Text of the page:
Conservative Jay Singh-Sohal called for a "different approach" over the issue after Home Office figures showed a rise of almost 20 per cent in the region's cases.
Mr Singh-Sohal, a practising Sikh, said he had experienced hate crime himself through two physical confrontations and abuse on social media websites.
It has led him to pledge to create a dedicated hate incident line and a "safe space" for victims across the region to help provide frontline support to them.
And he would introduce monthly public reporting and auditing of hate crime cases as well as lobby Government to pilot micro-aggression training for offenders.
The Conservative candidate revealed the policy ideas after hosting a public meeting over the issue which saw victims and activists share their thoughts.
Mr Singh-Sohal said: "We have a brilliant and diverse region, but the shocking fact that hate crimes are happening here at the rate of 18 incidents a day is a clear indicator that the current policing approach is failing.
"I regularly speak to people from diverse communities and backgrounds who have been affected by it.
"So, I know that we need immediate action starting with more effective leadership from the top of policing to tackle this crime.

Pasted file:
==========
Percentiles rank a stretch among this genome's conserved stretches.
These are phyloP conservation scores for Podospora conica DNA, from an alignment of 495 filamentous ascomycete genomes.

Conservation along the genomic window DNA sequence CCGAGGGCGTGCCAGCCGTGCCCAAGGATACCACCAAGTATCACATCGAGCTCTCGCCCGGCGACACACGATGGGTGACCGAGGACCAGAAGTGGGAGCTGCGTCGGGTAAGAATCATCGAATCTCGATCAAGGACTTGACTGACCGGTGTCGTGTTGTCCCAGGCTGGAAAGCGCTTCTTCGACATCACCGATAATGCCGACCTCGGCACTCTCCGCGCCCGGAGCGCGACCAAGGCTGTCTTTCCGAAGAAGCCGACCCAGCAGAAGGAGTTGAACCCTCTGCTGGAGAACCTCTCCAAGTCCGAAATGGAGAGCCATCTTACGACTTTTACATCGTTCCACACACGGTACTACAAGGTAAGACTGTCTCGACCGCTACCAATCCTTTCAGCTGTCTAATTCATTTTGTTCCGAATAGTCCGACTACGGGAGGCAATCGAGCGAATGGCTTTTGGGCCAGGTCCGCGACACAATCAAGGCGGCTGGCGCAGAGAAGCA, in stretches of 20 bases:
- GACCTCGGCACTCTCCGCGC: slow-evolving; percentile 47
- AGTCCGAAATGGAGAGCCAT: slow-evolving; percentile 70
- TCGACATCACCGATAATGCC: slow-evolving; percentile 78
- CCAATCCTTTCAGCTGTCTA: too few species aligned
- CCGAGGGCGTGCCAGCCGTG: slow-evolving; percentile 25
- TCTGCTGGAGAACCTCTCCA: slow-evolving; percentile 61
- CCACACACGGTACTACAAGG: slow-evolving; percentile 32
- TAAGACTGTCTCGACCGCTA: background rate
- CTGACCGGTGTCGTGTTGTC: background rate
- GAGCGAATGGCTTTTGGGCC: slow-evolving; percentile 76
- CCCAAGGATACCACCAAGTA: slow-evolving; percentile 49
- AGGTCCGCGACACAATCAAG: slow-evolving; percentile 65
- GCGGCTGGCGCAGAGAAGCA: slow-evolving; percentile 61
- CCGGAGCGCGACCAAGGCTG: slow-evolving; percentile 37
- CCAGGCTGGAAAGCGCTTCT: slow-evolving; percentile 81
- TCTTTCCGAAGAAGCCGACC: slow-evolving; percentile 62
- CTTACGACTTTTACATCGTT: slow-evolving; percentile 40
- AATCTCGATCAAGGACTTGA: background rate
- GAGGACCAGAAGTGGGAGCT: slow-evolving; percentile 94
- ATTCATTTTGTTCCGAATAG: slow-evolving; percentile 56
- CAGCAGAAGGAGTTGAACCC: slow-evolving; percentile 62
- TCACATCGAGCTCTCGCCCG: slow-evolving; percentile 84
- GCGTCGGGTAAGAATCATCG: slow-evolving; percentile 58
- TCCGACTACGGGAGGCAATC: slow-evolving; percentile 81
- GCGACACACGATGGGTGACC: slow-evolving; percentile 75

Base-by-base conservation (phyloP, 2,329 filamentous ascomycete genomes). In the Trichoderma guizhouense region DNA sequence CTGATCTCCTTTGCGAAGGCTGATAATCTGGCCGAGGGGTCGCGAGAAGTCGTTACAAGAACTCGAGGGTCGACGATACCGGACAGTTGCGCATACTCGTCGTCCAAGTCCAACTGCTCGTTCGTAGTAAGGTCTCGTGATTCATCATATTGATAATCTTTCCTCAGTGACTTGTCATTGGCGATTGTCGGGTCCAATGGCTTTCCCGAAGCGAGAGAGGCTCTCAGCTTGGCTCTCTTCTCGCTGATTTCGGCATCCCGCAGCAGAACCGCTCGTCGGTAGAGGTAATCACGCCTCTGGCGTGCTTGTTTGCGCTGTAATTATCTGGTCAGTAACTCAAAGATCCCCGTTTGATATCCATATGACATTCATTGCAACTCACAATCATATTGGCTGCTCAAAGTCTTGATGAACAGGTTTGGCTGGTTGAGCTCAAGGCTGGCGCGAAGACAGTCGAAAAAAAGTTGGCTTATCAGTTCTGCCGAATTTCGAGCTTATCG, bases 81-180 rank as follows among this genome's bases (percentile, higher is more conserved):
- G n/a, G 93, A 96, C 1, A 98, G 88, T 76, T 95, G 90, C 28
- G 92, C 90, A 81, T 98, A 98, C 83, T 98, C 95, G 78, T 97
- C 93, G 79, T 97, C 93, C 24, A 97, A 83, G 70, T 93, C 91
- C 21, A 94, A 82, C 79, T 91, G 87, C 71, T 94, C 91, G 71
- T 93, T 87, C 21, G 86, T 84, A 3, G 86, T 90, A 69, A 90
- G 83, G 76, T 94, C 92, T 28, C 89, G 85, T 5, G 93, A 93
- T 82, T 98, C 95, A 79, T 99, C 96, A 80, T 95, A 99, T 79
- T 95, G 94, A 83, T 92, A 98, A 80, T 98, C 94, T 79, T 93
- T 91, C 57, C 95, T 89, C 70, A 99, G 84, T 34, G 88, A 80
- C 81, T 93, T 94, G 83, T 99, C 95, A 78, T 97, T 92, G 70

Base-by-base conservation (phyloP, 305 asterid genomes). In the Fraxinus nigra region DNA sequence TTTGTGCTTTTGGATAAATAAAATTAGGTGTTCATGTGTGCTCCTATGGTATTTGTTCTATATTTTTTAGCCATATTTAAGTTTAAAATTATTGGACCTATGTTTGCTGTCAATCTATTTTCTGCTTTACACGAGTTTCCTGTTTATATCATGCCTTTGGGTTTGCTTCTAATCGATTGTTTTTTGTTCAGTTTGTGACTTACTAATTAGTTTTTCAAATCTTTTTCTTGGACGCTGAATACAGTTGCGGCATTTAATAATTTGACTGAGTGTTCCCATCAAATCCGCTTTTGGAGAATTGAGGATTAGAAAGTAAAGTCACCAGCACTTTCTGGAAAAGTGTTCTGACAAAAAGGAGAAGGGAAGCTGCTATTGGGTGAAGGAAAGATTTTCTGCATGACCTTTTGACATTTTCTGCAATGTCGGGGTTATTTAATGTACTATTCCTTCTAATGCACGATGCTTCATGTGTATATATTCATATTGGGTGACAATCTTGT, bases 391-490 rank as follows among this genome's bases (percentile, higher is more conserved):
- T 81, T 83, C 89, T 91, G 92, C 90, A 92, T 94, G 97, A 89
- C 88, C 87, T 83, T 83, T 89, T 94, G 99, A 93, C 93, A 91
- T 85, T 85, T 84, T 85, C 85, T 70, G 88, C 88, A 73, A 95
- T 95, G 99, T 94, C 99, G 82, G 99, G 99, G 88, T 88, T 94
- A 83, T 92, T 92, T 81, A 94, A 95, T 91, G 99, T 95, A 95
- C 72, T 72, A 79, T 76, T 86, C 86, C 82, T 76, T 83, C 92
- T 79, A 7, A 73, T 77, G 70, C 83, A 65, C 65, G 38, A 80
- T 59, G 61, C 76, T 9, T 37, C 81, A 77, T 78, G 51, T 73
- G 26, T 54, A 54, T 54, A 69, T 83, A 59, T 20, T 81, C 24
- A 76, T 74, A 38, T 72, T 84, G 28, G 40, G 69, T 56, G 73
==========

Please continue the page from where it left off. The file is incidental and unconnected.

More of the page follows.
"It’s one of my priorities because it’s simply unacceptable in modern Britain. And I have the ideas to how to make a difference if elected Police and Crime Commissioner."
Current PCC David Jamieson said hate crime had been underreported – due to the fears of victims – and said he had been working with West Midlands Mayor Andy Street.
Mr Jamieson said there was "never an excuse" for hate crime as he confirmed his "zero tolerance" approach – highlighting the current support on offer to victims.
Third-party reporting centres in community venues have been backed alongside the True Vision reporting app – with Remedi and Victim Support to help people recover.
Mr Singh-Sohal will face Labour's Simon Foster in the election next May after current PCC David Jamieson confirmed he was stepping down.